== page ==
As Chuck and the rest of the Marohn clan continue to explore the Rockies, I've been asked to feed the fish, watch the dogs, and make sure the house doesn't burn down.  Check. Check............and Check.   We'll be back to regular programming starting on Monday. Here is an abbreviated verison of this week's news, enjoy! 

  • First off, congratulations to our friend, long-time supporter, and CNU21 roommate Matt Steele on announcing his candidacy for the Minneapolis City Council.  Best of luck Matt, we’re pulling for you.
  • In what I consider to be the biggest (at least biggest/happiest) news of the week, the Voyager 1 spacecraft launched in 1977 has left the solar system (presumably).  I find it intriguing that something sent into space 36 years ago is not only still functional, but able to send data back to Earth from 11 billion miles away.  Amazing. 

NASA's Voyager 1 has traveled farther from Earth than any other human-made object. And now, these researchers say, it has begun the first exploration of our galaxy beyond the Sun's influence.

  • This week Elon Musk, founder of SpaceX, announced plans for an alternative to high speed rail.  He has named it “Hyperloop” and it is essentially an elevated tube that sends pods containing people back and forth up to 900 hundred miles.  Musk suspects that distances traveled over that inflection point would be better served by supersonic air travel.

Short of figuring out real teleportation, which would of course be awesome (someone please do this), the only option for super fast travel is to build a tube over or under the ground that contains a special environment. This is where things get tricky.

Hip urban neighborhoods are aging, as a growing chunk of adults in their 50s and 60s and older give up their longtime homes and head for trendy condos. The invasion of older, moneyed buyers has "created a gold rush" in some of these areas, says Dean Jones of Realogics Sotheby's International Realty in Seattle.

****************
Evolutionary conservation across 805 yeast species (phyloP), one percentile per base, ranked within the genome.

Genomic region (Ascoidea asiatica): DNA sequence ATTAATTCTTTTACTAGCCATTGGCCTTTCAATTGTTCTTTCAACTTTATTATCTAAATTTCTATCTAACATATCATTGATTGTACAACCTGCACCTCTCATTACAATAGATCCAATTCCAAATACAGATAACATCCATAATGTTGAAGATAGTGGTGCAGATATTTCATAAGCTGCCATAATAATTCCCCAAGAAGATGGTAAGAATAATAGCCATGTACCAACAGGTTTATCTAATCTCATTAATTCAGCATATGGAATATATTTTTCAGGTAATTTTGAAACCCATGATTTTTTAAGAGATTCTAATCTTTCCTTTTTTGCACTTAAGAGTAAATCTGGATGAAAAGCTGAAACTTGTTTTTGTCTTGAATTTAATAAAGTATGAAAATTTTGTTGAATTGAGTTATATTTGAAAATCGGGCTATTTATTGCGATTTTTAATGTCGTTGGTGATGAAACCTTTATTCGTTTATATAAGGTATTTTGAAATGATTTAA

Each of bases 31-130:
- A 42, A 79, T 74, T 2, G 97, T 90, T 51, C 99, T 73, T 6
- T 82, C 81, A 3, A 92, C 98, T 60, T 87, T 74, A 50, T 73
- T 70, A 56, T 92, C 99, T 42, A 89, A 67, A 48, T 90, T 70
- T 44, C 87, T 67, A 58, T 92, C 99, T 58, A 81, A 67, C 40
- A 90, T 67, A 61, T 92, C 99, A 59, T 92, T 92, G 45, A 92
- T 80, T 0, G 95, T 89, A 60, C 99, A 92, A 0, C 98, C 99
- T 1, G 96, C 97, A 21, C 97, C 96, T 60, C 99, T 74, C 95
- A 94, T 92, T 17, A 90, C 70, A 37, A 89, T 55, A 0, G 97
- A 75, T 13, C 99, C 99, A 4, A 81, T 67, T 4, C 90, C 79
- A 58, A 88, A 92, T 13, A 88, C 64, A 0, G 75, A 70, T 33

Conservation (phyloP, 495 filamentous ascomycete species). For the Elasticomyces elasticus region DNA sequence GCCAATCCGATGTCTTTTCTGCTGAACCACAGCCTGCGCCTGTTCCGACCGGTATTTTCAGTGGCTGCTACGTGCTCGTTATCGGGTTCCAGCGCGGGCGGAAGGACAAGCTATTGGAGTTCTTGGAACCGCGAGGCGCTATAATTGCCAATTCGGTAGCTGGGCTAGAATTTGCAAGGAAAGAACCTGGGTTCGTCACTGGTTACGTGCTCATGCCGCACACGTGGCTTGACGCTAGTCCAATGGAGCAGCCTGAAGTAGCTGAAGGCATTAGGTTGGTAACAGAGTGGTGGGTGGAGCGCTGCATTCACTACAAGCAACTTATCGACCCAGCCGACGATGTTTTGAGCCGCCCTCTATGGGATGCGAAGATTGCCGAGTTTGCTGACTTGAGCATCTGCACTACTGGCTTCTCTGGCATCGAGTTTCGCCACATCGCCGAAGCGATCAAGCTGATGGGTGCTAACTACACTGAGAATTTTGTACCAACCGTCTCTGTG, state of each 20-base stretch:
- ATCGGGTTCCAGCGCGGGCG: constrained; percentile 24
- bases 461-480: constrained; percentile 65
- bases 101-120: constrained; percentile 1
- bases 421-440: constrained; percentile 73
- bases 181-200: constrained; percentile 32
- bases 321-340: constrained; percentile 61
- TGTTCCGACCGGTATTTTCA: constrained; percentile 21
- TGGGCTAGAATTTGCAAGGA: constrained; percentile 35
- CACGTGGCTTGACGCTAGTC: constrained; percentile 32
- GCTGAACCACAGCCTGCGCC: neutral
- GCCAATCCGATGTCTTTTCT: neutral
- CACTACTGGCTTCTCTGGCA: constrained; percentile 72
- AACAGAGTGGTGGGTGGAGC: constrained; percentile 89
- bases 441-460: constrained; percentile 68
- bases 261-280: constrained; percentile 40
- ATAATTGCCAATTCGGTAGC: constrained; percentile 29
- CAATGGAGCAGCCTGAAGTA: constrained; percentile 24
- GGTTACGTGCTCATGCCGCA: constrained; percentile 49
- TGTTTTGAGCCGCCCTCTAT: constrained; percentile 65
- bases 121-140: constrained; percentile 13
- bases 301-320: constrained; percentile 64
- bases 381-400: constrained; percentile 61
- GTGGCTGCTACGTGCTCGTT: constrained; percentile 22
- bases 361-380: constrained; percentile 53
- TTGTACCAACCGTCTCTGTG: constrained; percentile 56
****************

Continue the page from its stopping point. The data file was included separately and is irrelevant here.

• And if you haven’t figured it out yet, the Boomers (and others) have to be coming from somewhere. Leigh Gallager of Fortune magazine recently wrote a book on this phenomenon.  The second chapter focuses on some guy from Brainerd, Minnesota. I suggest you check it out. 

We blew up the suburban model. We created urban sprawl, which spread people further and further apart — further away from their jobs and into communities that weren’t designed to meet their needs. Today the suburbs aren’t delivering for a lot of people.

  • Sticking with “The Great Suburban Migration” theme: we’ve all heard the term “walkable” when describing a place but now, “crawlable?” Makes sense to me.

As Vancouver planner Brent Toderian wrote recently (and others have said before), “Kids are the indicator species of a great neighborhood.” Cities — even downtowns — aren’t just for singles and seniors. Toderian says in Vancouver, they got developers to build and sometimes even operate daycares and schools as part of “density negotiations.” And cities across North America are following suit, focusing on attracting families with kids downtown.

  • And lastly, our friend Steve Mouzon of The Original Green gave a fascinating presentation with Clay Chapman of Hope for Architecture at CNU21 in Salt Lake City.  We recorded the presentation on a handheld so the audio is not the best but it is definitley worth a watch.  

    The end of summer is near, enjoy your weekend everyone.